What causes lead to arthrofibrosis
While secondary arthrofibrosis is usually caused by manual surgical errors, the cause of primary arthrofibrosis is still not fully understood. Different research results are contrasted with each other. It seems certain, however, that several factors are responsible for triggering and maintaining primary arthrofibrosis.
In secondary arthrofibrosis following cruciate ligament replacement surgery, manual surgical errors are decisive for a persistent restriction of knee joint movement. For example, incorrect graft placement can lead to the graft being trapped (impingement) on the roof of the knee joint when the knee is extended. This problem, which can be observed quite frequently, is caused by a tibial drill channel placed too far forward.
Repeated incarcerations during knee extension continuously damage the graft, which can ultimately lead to spherical scarring on the graft (cyclops syndrome). The ability to stretch the knee joint is limited. In the area of the ankle joint, a capsule/ligament tear in the context of a twist trauma (accident event) occasionally leads to intra-articular (in the joint) scarring in the area of the injured structure or, alternatively, generalized scarring.
In this respect, the transition from secondary arthrofibrosis to primary arthrofibrosis can be fluid. Primary arthrofibrosis is characterized by scarring that involves the entire joint (multiplication of connective tissue). This quantitative component is accompanied by the fact that the connective tissue formed is also altered in its composition.
Connective tissue fibres are literally cross-linked with each other, which further reduces joint mobility. The following causes of excessive scar formation are discussed: Activation and proliferation of fibroblasts (connective tissue cells) during an initial inflammatory process. To date, it has not been clarified by which stimuli and in which patients primary arthrofibrosis occurs.
However, retrospective observations after cruciate ligament arthroplasty could identify risk factors, which led to concrete recommendations for the prophylaxis of arthrofibrosis. – Chronic inflammatory reaction in the context of an immunoreactive process. – Dysbalances between pro- and contrainflammatory cytokines (inflammatory messengers).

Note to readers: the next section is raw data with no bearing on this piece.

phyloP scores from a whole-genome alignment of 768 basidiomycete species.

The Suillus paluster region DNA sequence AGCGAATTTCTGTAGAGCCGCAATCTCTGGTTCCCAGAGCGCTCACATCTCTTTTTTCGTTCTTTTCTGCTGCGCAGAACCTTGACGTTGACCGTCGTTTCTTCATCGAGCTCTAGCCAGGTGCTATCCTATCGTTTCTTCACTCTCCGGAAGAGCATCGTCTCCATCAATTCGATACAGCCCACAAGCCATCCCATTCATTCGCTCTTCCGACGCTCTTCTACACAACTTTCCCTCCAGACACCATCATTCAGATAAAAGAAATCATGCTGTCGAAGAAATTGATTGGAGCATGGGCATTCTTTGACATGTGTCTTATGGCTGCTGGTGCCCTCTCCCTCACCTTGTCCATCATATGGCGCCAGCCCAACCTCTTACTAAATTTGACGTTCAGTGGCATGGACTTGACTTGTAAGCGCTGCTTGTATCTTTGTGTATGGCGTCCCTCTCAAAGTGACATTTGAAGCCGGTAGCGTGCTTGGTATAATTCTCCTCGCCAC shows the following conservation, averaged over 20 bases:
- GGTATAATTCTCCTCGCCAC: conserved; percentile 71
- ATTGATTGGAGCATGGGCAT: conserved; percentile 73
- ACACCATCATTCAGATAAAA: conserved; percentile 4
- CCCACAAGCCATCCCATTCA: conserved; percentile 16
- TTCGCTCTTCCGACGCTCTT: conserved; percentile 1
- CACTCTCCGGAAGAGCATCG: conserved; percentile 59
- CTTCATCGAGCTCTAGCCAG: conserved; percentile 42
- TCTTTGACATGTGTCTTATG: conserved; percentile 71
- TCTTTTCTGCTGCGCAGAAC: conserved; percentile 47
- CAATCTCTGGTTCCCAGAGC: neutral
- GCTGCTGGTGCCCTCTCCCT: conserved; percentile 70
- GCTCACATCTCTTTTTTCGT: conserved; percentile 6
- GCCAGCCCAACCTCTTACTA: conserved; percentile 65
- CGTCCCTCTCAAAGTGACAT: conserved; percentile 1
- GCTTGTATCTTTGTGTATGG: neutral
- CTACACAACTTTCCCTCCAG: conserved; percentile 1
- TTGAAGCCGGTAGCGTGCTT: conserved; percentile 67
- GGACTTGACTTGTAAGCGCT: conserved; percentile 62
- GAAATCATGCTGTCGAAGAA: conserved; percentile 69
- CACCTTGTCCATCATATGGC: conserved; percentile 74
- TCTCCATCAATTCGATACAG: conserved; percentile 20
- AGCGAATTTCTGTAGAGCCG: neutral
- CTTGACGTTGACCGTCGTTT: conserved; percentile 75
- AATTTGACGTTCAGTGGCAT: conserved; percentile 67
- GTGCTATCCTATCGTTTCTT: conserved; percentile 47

- Hypoxia – reperfusion damage – theory(circulatory disorder)
- Genetic factors
- Chronic inflammatory reaction within the framework of an immunoreactive process. – Dysbalances between pro- and contra-inflammatory cytokines (inflammatory messengers). – Hypoxia – reperfusion damage – theory(circulatory disorder)
- Genetic factors
Arthrofibrosis in the knee joint is a relatively common consequence after surgical interventions on the knee joint (arthroscopic interventions).
Such operations also include knee TEP (total endoprosthesis of the knee joint). With a knee TEP, the knee joint is replaced by an artificial knee joint. This can lead to arthrofibrosis as a result of the operation.
This means that increased scar tissue is formed, which limits the function of the knee joint. A few days to weeks after the operation, the knee joint stiffens up, causing increased pain and difficulty under stress or insufficient mobility in the knee joint. There are various forms of treatment to maintain or promote the mobility of the knee.
Firstly, regular exercise therapy should be carried out as a preventive measure. The movement and load on the joint reduces the strong formation of scar tissue after the operation. If severe scarring and limited movement have already occurred, therapy can be carried out as in other cases of arthrofibrosis (physiotherapy, anaesthetic mobilisation, surgical removal of scar tissue).